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pone.0131328.g002: Classification performance of an artificial neural network (ANN) using backpropagation (BP) and simulated annealing augmented backpropagation (SA).Two randomly generated one-, two- or three-layer ANNs were created. Both ANNs had the same number of hidden layers and neurons. Each ANN was then trained using either BP or SA and tested on the same unseen test set. This process was repeated 50 times. The bar represents the mean Cohen’s kappa score for each group and the error bars are the standard deviation of the 50 kappa scores. The outcome for chance performance is shown as a red dashed line (kappa score of zero). The asterisks indicate the confidence level with which to reject the hypothesis that the two bars are from the same distribution using a two-tailed t-test (** for p < 0.01). For exact p-values see S2 Appendex. Datasets are from the BCI II competition, dataset 4 and the BCI IV competition, dataset 3. The results for the two- and three-class hand-squeeze datasets are taken as the average values across five participants.

Mentions: In order to verify the benefits of using SA in the classification algorithm, the performance of a network trained using scaled conjugate backpropagation with and without SA was assessed. A randomly generated one-, two- or three-layer network was trained on the data using both backpropagation and SA augmented backpropagation, and then its Cohen’s kappa score was evaluated on an unseen test set. This process was repeated for 50 realizations, using 10 iterations of SA. A two-tail t-test was used to determine whether the two methods could be considered as significantly different. Fig 2 shows the results of this comparison for both competition datasets and the two- and three-class hand squeeze task. It can be seen from Fig 2 that the standard deviation of the Cohen’s kappa score decreased with the use of SA-modified backpropagation and the mean performance significantly increased, for every dataset. However, the improvement appears more pronounced for datasets that contained less data (the BCI competitions).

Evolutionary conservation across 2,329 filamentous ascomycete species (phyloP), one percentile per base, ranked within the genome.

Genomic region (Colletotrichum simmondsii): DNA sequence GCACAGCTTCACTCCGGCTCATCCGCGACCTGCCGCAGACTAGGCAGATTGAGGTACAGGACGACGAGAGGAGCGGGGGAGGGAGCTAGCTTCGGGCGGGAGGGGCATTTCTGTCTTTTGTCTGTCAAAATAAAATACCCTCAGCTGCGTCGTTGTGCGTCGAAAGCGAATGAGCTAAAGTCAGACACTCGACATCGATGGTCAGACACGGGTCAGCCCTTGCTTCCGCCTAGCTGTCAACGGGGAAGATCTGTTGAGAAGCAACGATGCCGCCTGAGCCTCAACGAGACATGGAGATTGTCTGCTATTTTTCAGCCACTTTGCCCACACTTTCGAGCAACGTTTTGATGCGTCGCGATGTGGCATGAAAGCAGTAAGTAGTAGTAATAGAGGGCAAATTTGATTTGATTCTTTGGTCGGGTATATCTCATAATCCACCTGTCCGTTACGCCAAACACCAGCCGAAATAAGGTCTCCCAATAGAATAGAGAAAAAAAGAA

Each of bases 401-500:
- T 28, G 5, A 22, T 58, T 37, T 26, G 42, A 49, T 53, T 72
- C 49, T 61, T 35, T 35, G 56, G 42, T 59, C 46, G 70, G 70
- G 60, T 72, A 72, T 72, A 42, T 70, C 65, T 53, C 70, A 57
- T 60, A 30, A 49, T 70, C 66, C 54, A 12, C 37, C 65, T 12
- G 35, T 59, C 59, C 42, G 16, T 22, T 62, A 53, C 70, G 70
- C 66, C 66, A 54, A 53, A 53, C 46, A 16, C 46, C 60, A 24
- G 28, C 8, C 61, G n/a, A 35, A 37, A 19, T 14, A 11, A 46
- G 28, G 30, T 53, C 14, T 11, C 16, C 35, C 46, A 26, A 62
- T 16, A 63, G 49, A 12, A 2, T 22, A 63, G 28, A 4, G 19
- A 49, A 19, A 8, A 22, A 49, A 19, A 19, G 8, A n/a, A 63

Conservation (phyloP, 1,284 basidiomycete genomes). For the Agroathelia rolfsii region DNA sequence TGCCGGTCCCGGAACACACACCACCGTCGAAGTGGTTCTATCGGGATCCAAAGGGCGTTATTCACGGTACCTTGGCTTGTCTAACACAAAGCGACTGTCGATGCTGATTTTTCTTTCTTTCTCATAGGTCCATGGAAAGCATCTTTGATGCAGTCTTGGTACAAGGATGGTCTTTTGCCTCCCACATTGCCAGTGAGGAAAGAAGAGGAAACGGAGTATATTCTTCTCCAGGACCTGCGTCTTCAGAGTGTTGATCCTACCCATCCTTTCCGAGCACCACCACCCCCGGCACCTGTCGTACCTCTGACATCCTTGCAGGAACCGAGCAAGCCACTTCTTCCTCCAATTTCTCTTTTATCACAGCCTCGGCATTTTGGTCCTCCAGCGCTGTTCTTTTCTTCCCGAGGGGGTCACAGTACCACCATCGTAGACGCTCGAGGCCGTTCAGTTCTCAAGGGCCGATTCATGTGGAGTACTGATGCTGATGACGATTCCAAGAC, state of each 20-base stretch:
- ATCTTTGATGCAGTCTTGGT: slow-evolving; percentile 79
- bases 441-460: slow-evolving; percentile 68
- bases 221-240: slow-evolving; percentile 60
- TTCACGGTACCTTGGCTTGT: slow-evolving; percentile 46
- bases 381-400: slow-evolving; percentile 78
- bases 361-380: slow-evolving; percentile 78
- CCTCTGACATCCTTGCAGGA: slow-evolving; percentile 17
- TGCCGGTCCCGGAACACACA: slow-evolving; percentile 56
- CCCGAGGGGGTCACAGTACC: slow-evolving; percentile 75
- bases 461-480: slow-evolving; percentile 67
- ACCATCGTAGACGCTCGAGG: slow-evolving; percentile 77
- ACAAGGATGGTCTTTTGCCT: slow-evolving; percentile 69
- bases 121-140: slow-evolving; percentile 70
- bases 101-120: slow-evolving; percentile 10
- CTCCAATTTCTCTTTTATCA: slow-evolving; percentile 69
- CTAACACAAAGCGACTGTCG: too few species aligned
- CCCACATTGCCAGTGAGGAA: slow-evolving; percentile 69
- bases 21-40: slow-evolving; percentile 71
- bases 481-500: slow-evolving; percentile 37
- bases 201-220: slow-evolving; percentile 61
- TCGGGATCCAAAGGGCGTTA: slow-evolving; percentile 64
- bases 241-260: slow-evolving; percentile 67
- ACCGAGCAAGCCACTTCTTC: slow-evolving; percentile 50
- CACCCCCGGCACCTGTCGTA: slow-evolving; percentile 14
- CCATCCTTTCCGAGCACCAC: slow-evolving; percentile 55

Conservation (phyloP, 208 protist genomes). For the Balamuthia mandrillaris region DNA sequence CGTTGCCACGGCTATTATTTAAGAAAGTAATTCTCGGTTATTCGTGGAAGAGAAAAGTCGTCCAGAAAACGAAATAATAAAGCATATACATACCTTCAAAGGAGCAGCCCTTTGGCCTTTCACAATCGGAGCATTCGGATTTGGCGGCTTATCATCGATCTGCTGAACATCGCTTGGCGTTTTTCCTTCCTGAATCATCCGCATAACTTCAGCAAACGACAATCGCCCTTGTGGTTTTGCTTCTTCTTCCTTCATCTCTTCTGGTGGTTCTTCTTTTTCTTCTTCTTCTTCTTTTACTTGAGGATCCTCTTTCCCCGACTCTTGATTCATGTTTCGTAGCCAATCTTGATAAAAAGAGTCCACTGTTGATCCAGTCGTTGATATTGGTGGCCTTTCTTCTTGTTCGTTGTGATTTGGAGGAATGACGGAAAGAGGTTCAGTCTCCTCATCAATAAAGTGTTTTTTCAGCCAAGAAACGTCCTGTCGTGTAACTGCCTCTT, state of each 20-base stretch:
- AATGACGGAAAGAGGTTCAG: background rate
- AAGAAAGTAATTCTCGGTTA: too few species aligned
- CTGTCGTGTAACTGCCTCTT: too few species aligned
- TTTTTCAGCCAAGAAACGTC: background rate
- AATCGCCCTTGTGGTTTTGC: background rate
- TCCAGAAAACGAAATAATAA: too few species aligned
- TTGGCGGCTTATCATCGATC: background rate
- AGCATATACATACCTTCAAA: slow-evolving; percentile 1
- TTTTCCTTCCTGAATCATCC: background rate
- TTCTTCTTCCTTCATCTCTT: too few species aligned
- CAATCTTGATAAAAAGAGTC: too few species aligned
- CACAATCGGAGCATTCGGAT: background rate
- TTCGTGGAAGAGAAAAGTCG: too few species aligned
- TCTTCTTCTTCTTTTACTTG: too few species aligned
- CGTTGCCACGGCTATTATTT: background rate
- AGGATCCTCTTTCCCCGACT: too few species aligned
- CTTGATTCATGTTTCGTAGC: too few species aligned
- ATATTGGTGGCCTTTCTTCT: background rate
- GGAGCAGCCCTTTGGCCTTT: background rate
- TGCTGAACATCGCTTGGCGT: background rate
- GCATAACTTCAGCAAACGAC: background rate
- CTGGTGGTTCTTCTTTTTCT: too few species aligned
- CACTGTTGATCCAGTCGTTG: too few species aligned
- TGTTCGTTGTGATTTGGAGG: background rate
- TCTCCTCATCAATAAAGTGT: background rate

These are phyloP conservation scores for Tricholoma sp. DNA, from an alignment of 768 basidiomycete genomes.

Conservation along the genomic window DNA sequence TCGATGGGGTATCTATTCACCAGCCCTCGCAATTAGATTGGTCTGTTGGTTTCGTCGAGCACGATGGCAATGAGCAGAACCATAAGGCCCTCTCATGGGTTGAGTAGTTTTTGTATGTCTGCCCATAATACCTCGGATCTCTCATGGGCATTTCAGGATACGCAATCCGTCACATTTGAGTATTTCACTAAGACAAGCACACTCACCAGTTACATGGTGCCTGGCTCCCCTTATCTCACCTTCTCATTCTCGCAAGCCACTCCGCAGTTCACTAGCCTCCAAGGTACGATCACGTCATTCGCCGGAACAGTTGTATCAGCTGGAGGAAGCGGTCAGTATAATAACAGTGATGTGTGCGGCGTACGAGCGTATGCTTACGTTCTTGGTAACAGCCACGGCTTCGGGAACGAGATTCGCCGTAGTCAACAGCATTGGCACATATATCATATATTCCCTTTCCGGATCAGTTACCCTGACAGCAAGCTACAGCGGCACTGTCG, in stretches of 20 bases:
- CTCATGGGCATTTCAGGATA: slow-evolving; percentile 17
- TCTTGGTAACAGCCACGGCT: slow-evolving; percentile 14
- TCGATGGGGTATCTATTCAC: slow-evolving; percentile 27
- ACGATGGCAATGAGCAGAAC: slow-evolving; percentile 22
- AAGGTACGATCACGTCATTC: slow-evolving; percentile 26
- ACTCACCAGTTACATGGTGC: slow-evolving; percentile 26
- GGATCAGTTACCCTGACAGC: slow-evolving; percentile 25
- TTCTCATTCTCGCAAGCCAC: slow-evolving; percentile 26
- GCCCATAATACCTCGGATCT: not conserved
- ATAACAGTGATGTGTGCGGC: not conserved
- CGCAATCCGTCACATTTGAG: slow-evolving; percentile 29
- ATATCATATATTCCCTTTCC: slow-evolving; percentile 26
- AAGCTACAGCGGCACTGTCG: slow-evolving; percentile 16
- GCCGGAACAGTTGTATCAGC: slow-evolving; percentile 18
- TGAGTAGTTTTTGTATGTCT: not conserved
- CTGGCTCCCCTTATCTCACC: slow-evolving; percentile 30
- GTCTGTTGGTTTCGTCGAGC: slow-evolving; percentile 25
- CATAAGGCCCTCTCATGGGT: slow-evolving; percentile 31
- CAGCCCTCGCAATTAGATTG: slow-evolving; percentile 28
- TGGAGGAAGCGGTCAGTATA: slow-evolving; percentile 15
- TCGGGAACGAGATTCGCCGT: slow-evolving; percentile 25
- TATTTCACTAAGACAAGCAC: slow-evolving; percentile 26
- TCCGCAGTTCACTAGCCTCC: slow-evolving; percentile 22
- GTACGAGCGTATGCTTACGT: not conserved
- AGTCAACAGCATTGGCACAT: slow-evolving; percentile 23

A Generalizable Brain-Computer Interface (BCI) Using Machine Learning for Feature Discovery.

Nurse ES, Karoly PJ, Grayden DB, Freestone DR - PLoS ONE (2015)

Classification performance of an artificial neural network (ANN) using backpropagation (BP) and simulated annealing augmented backpropagation (SA).Two randomly generated one-, two- or three-layer ANNs were created. Both ANNs had the same number of hidden layers and neurons. Each ANN was then trained using either BP or SA and tested on the same unseen test set. This process was repeated 50 times. The bar represents the mean Cohen’s kappa score for each group and the error bars are the standard deviation of the 50 kappa scores. The outcome for chance performance is shown as a red dashed line (kappa score of zero). The asterisks indicate the confidence level with which to reject the hypothesis that the two bars are from the same distribution using a two-tailed t-test (** for p < 0.01). For exact p-values see S2 Appendex. Datasets are from the BCI II competition, dataset 4 and the BCI IV competition, dataset 3. The results for the two- and three-class hand-squeeze datasets are taken as the average values across five participants.
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Related In: Results  -  Collection

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Show All Figures
getmorefigures.php?uid=PMC4482677&req=5